|Intl. Notebook||Dec 26 2012|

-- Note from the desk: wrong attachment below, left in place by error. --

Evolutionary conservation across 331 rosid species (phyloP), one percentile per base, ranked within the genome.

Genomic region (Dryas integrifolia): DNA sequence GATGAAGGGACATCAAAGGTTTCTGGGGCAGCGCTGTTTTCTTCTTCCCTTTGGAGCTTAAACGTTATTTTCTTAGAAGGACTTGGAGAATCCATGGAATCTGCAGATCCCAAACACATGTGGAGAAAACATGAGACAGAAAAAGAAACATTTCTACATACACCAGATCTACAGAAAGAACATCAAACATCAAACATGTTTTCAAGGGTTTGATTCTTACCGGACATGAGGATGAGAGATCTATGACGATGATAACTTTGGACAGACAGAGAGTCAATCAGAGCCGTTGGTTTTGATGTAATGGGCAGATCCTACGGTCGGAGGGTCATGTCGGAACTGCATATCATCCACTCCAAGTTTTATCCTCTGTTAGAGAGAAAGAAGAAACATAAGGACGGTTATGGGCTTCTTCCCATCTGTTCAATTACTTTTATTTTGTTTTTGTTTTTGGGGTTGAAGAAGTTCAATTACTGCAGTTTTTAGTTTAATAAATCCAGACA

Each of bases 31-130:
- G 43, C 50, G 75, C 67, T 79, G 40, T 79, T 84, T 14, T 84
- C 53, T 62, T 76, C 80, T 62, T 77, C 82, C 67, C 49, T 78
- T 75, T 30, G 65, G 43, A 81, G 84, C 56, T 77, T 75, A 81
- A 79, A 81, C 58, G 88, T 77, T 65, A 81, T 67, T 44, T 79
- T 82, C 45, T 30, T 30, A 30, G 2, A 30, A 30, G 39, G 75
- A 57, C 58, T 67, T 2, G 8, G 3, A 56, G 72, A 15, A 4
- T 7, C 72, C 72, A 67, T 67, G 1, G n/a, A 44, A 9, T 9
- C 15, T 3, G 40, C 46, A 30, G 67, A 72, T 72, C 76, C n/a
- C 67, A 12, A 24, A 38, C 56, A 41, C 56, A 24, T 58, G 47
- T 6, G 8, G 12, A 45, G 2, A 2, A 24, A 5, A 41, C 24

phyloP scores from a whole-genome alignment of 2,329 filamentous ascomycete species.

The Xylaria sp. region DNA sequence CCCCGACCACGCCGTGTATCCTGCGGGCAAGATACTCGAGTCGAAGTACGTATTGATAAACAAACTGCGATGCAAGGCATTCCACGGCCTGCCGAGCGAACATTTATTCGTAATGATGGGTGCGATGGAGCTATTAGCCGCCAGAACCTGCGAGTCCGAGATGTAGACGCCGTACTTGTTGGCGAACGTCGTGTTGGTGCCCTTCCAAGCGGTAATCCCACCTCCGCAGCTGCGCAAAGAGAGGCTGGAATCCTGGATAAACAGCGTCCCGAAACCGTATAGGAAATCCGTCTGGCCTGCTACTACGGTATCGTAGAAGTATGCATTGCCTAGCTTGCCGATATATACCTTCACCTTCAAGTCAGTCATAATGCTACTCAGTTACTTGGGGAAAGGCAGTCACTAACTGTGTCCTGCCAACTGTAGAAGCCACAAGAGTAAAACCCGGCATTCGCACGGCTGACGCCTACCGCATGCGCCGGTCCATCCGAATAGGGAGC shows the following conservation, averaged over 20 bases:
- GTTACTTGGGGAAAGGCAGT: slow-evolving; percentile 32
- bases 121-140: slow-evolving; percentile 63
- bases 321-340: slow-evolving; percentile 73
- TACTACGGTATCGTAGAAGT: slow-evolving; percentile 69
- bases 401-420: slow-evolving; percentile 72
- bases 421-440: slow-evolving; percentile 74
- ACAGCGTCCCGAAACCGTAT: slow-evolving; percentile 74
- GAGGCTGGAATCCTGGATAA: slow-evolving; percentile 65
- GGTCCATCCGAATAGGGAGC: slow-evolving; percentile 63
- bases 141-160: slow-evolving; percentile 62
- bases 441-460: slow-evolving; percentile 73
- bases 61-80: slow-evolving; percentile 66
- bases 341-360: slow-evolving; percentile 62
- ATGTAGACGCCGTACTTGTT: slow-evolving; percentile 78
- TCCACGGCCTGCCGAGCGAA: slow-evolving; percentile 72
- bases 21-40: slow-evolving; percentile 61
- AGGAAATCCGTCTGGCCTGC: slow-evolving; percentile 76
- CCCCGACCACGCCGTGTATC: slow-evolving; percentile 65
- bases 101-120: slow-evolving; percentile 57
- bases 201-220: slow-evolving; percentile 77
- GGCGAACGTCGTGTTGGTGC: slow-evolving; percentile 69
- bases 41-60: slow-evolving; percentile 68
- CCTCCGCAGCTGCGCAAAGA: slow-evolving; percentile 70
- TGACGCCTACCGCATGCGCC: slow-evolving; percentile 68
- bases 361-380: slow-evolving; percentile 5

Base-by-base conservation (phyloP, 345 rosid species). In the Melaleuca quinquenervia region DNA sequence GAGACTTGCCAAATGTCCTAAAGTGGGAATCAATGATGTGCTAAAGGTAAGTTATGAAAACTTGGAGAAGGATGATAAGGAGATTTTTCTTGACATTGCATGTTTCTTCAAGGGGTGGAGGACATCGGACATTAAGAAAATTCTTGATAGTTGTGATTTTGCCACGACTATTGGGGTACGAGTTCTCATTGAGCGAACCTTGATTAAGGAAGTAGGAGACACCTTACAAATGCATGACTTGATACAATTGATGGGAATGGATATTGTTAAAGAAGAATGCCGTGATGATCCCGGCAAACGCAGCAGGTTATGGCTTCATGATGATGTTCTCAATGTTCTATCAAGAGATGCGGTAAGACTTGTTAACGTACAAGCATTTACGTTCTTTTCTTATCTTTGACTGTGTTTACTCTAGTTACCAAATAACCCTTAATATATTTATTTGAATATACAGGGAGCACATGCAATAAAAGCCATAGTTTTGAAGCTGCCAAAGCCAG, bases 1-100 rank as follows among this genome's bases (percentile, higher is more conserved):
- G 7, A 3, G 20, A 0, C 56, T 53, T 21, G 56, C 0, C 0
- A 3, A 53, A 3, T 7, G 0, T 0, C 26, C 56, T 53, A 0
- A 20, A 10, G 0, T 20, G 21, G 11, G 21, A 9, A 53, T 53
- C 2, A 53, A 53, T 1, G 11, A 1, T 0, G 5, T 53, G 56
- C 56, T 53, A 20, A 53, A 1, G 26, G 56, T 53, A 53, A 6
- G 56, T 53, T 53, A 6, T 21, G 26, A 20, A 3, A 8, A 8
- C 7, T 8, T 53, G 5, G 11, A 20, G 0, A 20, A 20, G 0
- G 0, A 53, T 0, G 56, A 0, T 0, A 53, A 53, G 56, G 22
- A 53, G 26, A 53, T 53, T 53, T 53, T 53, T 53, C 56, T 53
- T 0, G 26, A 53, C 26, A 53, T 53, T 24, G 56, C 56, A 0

We’re back. Morocco did not produce any pulp, sadly. Some countries just don’t do it. During our drive through Tangier, Assilah, Rabat, Marrakech, and Fes we did find an abundance of printed matter in several languages, but we saw nothing with illustrated covers that was specifically Moroccan or Arabic in style. Interestingly, our little remark about hoping North Africa didn’t hit back almost came true when a Marrakech hustler, infuriated when we refused to pay him forty euros (accepted all over Morocco) for “guiding” us to a riad, stripped down to his underwear to show us his many knife fighting scars, then promised that if we saw him again he would kill us. Possibly we provoked this reaction a bit when we told him and his four henchmen that the only way he was getting that much money out of us was if he could take it from us (actually, I’ll drop the collective “we” at this point and say that it was I, PSGP, who did the challenging, and BB was not there). To make matters worse, I actually took all my money out of my pocket and laid it on the ground—three hundred euros. They did not get the money. I felt proud of backing down this crowd of extortionists, but strangely, when I told PI-1, her reaction was: “Are you crazy? I let you out of my sight for one week and you challenge some thug in an alley to a fistfight?” Darling, it was a knife fight. His promise was to stab me. What can I say? Shit happens. Anyway, above are a few shots of random Marrakech market stalls where we found no books, but plenty of other amazing items.